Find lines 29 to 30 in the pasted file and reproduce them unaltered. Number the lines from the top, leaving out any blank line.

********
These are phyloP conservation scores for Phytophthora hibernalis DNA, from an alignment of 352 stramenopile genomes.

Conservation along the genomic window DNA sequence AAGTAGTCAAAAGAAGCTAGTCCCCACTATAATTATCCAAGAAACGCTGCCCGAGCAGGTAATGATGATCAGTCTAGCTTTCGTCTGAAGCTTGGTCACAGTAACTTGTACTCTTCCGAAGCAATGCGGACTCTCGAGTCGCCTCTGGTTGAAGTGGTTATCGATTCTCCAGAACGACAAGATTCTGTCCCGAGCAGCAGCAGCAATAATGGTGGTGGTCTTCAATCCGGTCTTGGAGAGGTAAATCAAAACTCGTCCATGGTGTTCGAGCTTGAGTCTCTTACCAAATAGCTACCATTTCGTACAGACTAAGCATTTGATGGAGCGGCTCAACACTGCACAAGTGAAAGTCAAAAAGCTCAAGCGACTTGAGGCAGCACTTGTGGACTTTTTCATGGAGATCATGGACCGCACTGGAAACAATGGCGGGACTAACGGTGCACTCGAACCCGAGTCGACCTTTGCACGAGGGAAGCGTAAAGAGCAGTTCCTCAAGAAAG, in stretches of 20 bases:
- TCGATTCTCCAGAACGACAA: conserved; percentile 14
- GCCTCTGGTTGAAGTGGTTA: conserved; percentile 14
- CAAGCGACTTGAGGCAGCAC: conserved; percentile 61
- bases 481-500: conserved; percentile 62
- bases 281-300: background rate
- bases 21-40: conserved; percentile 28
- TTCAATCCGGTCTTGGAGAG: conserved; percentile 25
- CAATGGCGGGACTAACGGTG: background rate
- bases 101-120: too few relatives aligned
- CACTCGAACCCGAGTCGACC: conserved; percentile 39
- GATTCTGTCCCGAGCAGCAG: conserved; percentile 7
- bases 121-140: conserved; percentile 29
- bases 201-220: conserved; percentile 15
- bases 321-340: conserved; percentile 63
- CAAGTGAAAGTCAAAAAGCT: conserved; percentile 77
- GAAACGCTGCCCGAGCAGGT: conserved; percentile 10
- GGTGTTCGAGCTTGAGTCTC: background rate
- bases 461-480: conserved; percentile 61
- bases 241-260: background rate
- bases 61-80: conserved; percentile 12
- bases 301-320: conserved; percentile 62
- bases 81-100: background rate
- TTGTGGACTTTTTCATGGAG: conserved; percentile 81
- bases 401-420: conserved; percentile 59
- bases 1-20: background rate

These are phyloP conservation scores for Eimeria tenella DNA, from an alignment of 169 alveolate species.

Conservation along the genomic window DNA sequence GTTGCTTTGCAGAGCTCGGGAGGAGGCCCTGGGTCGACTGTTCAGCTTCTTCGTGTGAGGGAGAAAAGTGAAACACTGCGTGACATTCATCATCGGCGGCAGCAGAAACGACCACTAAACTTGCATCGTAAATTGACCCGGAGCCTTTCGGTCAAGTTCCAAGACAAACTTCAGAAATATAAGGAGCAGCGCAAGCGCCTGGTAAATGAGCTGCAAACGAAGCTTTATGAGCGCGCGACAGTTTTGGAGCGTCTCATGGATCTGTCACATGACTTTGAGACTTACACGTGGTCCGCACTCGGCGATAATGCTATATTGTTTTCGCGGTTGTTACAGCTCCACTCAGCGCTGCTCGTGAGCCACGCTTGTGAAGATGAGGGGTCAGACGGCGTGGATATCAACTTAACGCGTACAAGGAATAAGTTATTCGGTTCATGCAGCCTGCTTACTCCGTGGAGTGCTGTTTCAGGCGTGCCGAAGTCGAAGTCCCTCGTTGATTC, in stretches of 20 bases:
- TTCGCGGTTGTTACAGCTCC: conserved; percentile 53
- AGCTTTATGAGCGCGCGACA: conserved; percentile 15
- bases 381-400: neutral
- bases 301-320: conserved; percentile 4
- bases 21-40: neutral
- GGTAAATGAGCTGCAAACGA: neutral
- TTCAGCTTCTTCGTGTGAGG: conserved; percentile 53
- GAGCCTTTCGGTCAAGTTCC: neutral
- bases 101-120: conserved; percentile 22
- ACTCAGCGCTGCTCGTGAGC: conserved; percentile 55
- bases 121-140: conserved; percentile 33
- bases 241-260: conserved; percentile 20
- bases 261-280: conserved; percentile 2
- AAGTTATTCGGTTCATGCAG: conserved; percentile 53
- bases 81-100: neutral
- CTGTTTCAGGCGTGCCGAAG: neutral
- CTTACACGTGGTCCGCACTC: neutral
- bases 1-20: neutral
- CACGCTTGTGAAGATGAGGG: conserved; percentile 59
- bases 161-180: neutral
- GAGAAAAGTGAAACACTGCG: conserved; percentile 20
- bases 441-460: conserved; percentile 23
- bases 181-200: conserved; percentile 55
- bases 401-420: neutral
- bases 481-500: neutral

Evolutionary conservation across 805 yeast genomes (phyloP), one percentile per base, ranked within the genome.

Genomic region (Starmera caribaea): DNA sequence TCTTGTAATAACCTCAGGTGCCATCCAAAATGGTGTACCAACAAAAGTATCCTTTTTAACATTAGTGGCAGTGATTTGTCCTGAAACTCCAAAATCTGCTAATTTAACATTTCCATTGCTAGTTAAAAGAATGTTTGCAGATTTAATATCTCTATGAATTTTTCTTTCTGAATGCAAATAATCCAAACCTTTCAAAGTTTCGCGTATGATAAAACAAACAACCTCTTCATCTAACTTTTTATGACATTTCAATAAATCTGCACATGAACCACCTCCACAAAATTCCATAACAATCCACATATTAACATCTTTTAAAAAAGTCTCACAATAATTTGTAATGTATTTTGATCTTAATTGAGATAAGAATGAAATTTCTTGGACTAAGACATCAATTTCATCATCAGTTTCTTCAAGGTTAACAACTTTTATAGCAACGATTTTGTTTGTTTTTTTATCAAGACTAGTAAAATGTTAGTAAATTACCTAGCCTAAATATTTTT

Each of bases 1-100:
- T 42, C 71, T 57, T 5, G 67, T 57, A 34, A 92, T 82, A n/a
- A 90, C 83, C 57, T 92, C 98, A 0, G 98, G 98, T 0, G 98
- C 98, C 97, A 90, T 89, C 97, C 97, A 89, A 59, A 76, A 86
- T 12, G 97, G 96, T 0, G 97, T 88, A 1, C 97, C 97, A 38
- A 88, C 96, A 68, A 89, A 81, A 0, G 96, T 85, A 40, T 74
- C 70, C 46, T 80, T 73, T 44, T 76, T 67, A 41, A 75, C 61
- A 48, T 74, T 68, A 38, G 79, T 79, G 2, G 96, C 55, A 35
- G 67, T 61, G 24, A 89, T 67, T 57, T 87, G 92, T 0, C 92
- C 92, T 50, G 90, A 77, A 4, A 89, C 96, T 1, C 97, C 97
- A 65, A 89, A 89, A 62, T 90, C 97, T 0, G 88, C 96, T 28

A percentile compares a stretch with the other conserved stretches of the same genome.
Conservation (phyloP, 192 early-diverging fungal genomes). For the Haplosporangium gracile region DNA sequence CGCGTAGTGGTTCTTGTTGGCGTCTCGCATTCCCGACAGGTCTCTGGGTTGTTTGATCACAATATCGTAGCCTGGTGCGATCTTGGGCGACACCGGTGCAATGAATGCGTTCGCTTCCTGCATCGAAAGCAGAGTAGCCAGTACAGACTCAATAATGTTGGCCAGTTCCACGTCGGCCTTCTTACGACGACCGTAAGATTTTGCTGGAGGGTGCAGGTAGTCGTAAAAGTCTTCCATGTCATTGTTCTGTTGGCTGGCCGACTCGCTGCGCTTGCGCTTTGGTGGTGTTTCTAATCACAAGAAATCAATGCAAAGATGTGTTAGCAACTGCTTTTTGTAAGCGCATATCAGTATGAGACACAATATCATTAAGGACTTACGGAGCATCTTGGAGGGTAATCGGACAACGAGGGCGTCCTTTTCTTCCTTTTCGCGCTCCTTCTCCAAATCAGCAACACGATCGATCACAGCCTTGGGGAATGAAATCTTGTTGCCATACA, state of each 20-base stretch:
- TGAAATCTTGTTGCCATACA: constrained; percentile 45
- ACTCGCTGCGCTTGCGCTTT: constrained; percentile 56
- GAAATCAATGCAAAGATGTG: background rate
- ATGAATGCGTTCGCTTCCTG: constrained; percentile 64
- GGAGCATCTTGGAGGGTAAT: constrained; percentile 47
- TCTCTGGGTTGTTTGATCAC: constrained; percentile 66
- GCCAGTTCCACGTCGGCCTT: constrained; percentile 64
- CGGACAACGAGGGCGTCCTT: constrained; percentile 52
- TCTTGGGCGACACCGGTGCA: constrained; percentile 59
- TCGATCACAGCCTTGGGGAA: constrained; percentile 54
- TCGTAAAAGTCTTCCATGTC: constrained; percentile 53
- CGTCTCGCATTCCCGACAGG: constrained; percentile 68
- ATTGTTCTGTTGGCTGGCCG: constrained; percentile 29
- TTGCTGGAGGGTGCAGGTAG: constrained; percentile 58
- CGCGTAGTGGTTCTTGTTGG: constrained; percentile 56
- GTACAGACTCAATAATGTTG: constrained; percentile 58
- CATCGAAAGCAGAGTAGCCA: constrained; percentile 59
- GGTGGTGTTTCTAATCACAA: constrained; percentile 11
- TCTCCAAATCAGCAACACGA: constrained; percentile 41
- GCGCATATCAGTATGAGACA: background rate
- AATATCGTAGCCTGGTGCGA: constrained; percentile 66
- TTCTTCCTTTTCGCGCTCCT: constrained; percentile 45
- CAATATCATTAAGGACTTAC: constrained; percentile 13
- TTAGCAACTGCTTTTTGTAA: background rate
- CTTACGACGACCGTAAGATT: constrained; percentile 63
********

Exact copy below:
Conservation along the genomic window DNA sequence GTTGCTTTGCAGAGCTCGGGAGGAGGCCCTGGGTCGACTGTTCAGCTTCTTCGTGTGAGGGAGAAAAGTGAAACACTGCGTGACATTCATCATCGGCGGCAGCAGAAACGACCACTAAACTTGCATCGTAAATTGACCCGGAGCCTTTCGGTCAAGTTCCAAGACAAACTTCAGAAATATAAGGAGCAGCGCAAGCGCCTGGTAAATGAGCTGCAAACGAAGCTTTATGAGCGCGCGACAGTTTTGGAGCGTCTCATGGATCTGTCACATGACTTTGAGACTTACACGTGGTCCGCACTCGGCGATAATGCTATATTGTTTTCGCGGTTGTTACAGCTCCACTCAGCGCTGCTCGTGAGCCACGCTTGTGAAGATGAGGGGTCAGACGGCGTGGATATCAACTTAACGCGTACAAGGAATAAGTTATTCGGTTCATGCAGCCTGCTTACTCCGTGGAGTGCTGTTTCAGGCGTGCCGAAGTCGAAGTCCCTCGTTGATTC, in stretches of 20 bases:
- TTCGCGGTTGTTACAGCTCC: conserved; percentile 53